# Differentiate x to a complex power?

• dyn

#### dyn

Is it possible to differentiate xa+bi where a and b are real ? if so what is the answer ?

The rule ##\frac{d}{dx}x^{k}=kx^{k-1}## works even if ##k## is a complex number. Write "D[x^(a+b*I),x]" in Wolfram Alpha and see what comes as a result.

Is it possible to differentiate xa+bi where a and b are real ? if so what is the answer ?
Yes, it's possible.

Is this homework?

No , its not homework. So the answer is (a+bi)xa-1+bi ?

^ Yes, that's correct.

You don't say whether you intend "x" itself to be real or complex. It is more common to use "z" for a complex variable with z= x+ iy, x and y both real.
In any case, it is true that the derivative of $z^p$ with respect to z, z a complex variable, p a complex number, is $pz^{p-1}$ although the proof is harder.

I think you need to choose a branch of Logz in some cases: if you have ## i^i## , then you write this as ## e^ilog(i)## , and the value log(i) will depend on the branch of log that you chose.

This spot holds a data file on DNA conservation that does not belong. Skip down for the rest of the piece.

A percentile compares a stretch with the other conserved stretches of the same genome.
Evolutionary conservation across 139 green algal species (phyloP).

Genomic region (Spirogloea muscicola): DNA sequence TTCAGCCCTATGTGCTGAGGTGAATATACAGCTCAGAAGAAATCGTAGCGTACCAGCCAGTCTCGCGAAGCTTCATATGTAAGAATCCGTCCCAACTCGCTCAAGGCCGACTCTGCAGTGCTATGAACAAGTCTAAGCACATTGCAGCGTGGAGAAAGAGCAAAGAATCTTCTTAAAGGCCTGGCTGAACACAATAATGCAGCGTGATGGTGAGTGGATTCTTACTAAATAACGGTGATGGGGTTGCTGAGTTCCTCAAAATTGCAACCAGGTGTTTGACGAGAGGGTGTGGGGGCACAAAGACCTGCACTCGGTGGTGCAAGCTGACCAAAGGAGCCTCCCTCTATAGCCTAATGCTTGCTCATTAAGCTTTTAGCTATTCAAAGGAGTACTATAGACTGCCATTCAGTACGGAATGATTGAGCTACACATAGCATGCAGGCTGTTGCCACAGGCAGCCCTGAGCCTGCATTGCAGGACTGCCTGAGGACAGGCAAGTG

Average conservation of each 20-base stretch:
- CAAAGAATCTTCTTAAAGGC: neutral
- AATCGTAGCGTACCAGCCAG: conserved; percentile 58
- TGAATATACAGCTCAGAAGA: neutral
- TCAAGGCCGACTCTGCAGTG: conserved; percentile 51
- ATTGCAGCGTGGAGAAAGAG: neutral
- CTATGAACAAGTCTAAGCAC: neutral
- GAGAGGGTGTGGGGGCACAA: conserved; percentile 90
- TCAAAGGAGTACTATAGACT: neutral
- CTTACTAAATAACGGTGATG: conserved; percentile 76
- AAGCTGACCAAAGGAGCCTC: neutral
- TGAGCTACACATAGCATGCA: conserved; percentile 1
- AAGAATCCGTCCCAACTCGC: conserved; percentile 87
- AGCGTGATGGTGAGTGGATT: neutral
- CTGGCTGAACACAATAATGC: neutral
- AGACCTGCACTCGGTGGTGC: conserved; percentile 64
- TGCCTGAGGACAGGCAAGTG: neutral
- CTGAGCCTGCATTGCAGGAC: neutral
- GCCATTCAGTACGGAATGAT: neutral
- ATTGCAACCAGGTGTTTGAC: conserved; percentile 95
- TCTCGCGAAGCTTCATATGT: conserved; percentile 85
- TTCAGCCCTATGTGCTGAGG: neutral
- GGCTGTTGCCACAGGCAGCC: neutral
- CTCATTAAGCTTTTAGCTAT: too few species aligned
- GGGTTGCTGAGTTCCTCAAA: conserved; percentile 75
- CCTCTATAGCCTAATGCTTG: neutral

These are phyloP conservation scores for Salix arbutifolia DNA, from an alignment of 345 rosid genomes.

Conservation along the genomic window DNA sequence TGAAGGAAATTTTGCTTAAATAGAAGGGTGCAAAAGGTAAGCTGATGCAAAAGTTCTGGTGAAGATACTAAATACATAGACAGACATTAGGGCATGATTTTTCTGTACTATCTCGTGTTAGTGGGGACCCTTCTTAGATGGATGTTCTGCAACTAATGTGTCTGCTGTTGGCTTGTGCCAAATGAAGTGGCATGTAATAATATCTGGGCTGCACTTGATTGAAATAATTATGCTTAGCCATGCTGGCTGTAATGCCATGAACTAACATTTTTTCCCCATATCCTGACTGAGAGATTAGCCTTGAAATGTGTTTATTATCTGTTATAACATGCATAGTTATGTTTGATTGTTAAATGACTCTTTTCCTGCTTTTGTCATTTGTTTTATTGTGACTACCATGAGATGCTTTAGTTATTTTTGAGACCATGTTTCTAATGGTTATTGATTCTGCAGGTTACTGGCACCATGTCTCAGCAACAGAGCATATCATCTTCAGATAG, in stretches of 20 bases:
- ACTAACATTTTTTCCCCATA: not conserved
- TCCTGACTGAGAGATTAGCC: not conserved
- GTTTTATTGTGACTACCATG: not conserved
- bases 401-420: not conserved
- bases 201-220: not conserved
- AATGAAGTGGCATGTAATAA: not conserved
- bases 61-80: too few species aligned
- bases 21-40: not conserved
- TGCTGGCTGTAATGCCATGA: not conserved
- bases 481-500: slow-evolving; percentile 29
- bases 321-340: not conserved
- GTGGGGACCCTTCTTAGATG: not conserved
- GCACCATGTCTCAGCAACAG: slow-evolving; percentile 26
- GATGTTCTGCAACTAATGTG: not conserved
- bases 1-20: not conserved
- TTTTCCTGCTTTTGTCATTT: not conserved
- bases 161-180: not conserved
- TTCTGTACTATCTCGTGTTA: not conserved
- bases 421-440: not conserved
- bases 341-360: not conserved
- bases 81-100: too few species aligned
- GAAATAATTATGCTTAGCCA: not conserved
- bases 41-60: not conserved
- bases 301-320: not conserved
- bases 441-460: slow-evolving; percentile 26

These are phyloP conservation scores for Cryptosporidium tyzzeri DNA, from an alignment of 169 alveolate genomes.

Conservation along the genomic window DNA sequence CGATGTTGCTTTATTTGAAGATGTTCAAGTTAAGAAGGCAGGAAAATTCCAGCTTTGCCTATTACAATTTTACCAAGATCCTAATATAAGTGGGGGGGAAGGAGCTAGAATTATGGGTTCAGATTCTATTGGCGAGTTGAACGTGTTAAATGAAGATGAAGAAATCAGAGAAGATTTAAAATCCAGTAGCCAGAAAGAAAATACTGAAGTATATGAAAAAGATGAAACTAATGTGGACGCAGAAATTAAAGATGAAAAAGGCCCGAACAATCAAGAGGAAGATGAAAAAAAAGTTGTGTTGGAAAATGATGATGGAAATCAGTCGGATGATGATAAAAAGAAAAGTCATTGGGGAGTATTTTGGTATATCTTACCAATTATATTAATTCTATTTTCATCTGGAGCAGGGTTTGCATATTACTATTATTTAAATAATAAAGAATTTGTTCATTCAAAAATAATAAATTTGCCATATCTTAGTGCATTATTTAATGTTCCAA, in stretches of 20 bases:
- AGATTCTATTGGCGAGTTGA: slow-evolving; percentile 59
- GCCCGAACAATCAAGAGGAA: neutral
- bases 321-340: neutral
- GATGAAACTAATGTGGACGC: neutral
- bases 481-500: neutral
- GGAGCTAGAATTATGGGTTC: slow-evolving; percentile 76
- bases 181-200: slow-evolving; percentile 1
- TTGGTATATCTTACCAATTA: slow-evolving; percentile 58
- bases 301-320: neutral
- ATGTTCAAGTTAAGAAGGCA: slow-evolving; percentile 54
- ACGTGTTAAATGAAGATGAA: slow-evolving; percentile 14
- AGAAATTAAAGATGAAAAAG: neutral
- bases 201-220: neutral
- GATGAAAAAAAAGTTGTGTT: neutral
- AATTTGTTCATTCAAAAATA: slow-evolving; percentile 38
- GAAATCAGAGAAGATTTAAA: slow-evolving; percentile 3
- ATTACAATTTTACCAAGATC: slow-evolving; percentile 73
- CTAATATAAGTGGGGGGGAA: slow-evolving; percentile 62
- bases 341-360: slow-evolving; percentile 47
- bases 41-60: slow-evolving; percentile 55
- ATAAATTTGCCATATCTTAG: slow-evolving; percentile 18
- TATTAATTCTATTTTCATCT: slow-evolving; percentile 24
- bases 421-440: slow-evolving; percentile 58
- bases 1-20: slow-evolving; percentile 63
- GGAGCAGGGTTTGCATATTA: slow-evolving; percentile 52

Thanks for your replies. I asked the question because I saw it in a book but it seems strange that the number 1 is only subtracted from the real part of the power. Also I have never encountered such a function before.

it seems strange that the number 1 is only subtracted from the real part of the power.
Represent a+ib as the constant z and write the function as ez*ln(x). Apply the chain rule and you will get a factor of d/dx(ln(x)), which is 1/x. This is a factor of x-1. That is where subtracting 1 from the real part comes from.

Represent a+ib as the constant z and write the function as ez*ln(x). Apply the chain rule and you will get a factor of d/dx(ln(x)), which is 1/x. This is a factor of x-1. That is where subtracting 1 from the real part comes from.
But how do you know x is Real valued and positive to use lnx?

But how do you know x is Real valued and positive to use lnx?
That's a good point. I don't know how much complex analysis is reasonable in answering the OP. But I guess if a complex exponent in the original function xa+bi is ok, then the natural log of a complex variable will be ok. In any case, I hope it makes the answer as to why only the real part of the exponent changes by -1 more intuitive.